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Legal Principles in WTO Disputes

£29.99

Part of Cambridge Studies in International and Comparative Law

  • Date Published: November 2011
  • availability: In stock
  • format: Paperback
  • isbn: 9781107401631

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About the Authors
  • Principles play a crucial role in any dispute settlement system, and the World Trade Organization (WTO) is no exception. However, WTO Panels and the Appellate Body have been too timid in using principles, sometimes avoiding their use when appropriate and at other times using them without fully acknowledging that they are doing so. Perhaps more worryingly, these bodies often fail to delve deeply enough into principles. They tend to overlook key questions such as the legal basis for using a given principle, whether the principle is being used in an interpretative manner or as applicable law and the meaning of the principle in public international law. This book establishes a framework for addressing these questions. The use of such a framework should allay fears and misconceptions about the use of principles and ensure that they are used in a justifiable manner, improving the quality of dispute settlement in the WTO.

    • Examines how the WTO interacts with public international law, allowing WTO and public international lawyers to see the connections between bodies of law that are sometimes compartmentalised
    • Discusses the roles of international law and legal theory in WTO disputes while taking into account practical ramifications, thus offering a balance between theory and practice
    • The problems with the current situation are made clear to readers, and the book also provides a clear framework for resolving them
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    Reviews & endorsements

    Review of the hardback: 'The book is well structured, clearly written and eminently readable (which is an achievement in and of itself, given the complexity of the subject matter). In addition, Dr Mitchell does not shy away from using scholarship and development in other fields in the course of his arguments … an important resource and excellent starting point for the consideration of issues surrounding the use of legal principles within the WTO context … Dr Mitchell's book is an eminently useful and worthy addition to any collection of trade law literature and a valuable resource for academic, practitioner or student.' Journal of International Economic Law

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    Product details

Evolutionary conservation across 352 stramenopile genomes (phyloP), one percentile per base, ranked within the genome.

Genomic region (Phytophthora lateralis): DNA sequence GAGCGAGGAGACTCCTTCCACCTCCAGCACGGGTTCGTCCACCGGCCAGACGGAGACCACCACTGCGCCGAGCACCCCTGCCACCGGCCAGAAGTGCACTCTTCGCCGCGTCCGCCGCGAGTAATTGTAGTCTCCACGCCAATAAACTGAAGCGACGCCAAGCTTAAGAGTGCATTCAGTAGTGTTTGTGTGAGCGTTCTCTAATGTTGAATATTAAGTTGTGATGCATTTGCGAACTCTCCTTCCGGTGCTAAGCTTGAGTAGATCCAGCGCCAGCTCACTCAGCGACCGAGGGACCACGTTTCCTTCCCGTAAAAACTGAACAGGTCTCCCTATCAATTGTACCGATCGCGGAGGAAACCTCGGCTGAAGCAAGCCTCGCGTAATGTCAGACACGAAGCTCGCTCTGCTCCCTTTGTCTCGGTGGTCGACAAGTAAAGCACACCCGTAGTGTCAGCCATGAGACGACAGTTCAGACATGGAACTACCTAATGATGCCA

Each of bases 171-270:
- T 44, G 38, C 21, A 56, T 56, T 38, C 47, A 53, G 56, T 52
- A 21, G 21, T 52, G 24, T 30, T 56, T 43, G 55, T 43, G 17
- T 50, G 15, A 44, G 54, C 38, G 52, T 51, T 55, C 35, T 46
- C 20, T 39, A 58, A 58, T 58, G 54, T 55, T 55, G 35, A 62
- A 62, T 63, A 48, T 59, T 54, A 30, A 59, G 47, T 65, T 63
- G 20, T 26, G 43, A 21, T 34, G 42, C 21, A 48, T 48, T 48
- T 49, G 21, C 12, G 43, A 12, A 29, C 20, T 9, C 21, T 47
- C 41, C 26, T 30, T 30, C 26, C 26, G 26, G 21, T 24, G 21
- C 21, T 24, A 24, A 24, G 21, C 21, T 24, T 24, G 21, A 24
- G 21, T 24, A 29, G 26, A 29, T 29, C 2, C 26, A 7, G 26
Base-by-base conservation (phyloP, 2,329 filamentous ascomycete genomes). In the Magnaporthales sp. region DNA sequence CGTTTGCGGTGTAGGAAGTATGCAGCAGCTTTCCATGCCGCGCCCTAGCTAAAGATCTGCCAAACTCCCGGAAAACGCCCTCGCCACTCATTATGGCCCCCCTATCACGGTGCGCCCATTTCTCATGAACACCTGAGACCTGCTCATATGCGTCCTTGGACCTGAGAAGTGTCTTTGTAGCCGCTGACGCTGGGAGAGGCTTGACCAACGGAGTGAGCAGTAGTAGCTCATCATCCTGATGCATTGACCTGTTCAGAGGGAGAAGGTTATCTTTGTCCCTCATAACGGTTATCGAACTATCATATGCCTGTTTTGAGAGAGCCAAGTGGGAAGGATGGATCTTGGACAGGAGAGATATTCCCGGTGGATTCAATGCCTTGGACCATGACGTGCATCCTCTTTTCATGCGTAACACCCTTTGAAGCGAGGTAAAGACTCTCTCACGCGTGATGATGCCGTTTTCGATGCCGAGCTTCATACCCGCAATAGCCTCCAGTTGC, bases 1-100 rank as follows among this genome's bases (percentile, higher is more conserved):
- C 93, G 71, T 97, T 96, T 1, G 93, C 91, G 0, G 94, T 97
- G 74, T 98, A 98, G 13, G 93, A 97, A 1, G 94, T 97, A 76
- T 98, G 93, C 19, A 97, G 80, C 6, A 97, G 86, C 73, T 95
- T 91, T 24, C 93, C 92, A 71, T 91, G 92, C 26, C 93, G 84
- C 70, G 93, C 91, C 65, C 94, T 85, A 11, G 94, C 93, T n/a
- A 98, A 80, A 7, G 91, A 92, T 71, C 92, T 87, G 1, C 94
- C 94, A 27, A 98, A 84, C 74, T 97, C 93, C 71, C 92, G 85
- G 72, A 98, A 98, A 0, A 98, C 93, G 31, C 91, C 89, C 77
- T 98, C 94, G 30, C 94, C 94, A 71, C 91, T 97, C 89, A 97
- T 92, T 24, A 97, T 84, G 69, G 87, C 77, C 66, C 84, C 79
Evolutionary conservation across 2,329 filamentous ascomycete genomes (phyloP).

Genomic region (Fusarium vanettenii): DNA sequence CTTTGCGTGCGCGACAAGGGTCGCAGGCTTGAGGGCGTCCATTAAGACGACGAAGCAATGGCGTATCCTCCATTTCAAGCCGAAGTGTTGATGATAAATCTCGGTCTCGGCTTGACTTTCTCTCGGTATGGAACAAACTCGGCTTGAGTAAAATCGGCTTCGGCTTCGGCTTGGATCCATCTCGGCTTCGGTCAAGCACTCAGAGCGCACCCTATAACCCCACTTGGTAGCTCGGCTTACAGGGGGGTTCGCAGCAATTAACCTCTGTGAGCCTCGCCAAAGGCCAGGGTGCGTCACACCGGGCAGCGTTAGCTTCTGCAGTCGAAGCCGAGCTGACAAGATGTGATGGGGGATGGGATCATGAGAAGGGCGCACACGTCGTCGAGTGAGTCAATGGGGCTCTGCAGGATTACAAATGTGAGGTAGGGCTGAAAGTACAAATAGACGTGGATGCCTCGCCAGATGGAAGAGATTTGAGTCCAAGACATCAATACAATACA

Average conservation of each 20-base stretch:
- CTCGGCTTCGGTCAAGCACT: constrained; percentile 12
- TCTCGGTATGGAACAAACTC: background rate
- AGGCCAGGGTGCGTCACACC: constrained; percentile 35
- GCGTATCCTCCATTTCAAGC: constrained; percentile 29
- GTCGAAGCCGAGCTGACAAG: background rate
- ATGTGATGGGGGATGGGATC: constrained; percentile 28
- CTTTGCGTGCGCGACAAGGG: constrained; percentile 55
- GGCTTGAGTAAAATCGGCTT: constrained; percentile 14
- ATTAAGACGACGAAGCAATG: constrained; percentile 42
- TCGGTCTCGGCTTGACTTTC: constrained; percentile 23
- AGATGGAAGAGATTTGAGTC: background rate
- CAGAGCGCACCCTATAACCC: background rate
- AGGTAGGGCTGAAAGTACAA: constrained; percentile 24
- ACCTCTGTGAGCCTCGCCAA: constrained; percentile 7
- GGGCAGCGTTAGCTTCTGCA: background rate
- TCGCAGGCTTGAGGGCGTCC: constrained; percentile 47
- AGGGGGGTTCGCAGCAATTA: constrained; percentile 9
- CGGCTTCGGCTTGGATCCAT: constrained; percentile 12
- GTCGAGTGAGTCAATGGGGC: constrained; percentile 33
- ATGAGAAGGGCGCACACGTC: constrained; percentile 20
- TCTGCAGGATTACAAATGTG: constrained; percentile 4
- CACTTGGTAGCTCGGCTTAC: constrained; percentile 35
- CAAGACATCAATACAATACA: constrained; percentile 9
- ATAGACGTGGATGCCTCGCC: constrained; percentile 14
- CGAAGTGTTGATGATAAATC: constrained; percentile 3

• Date Published: November 2011
    • format: Paperback
    • isbn: 9781107401631
    • length: 364 pages
    • dimensions: 228 x 152 x 17 mm
    • weight: 0.58kg
    • availability: In stock
  • Table of Contents

    1. Introduction
    Part I. A Framework for Principles:
    2. Principles of particular relevance to the WTO
    3. Legal basis for using principles in WTO disputes
    Part II. Selected Principles Examined:
    4. Good faith
    5. Due process
    6. Proportionality
    7. Special and differential treatment
    8. Conclusion.

  • Author

    Andrew D. Mitchell, University of Melbourne
    Dr Andrew D. Mitchell is a Professor at Melbourne Law School. Andrew studied law at the University of Cambridge (PhD), Harvard Law School (LLM) and Melbourne Law School (LLB (Hons), Grad Dip Intl L). In 2007, following a nomination by the Australian government, the WTO's Dispute Settlement Body added him to the Indicative List of Governmental and Non-Governmental Panelists to hear WTO disputes. From 2003–2005, Andrew was a Consultant to the International Monetary Fund in Geneva, focusing on WTO issues. He has previously worked with the Organisation for Economic Co-operation and Development (OECD), Davis Polk and Wardwell, and Allens Arthur Robinson. Andrew also consults for the private sector and governmental and non-governmental organisations including the International Development Law Organization, the Canadian International Development Agency and the World Health Organization. He has held visiting positions at the Lauterpacht Research Centre for International Law, the British Institute of International and Comparative Law, the London School of Economics, the International Arbitration Group of WilmerHale and the Institute of International Economic Law.

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